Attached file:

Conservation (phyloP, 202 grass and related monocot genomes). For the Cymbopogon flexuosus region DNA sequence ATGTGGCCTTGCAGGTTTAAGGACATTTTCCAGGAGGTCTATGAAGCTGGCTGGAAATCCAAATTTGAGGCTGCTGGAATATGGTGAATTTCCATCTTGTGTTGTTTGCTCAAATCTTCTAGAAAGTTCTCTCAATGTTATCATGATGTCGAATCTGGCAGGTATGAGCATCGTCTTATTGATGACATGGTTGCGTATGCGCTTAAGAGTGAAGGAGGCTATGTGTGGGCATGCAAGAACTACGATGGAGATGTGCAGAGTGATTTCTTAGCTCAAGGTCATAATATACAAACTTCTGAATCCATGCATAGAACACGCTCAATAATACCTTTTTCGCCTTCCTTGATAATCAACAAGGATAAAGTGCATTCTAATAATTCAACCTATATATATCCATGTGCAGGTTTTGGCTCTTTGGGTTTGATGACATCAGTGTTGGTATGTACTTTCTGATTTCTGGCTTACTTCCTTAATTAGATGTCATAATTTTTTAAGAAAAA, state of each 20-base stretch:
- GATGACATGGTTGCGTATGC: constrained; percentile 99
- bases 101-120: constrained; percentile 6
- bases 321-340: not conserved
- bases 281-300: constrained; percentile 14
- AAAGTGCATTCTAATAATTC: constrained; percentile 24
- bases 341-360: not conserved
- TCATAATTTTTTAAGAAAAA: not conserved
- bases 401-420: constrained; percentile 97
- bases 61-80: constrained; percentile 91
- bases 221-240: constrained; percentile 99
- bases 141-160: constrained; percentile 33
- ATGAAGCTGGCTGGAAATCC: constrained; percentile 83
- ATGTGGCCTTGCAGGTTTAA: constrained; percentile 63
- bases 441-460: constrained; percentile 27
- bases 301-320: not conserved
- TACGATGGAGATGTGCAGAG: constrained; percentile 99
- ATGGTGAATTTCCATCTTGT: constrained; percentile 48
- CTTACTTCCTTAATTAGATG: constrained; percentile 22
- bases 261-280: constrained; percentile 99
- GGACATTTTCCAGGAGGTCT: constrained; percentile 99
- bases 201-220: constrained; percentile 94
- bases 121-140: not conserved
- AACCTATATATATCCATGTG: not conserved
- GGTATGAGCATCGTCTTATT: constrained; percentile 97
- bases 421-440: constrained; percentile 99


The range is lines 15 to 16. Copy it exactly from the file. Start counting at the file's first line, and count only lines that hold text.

- bases 441-460: constrained; percentile 27
- bases 301-320: not conserved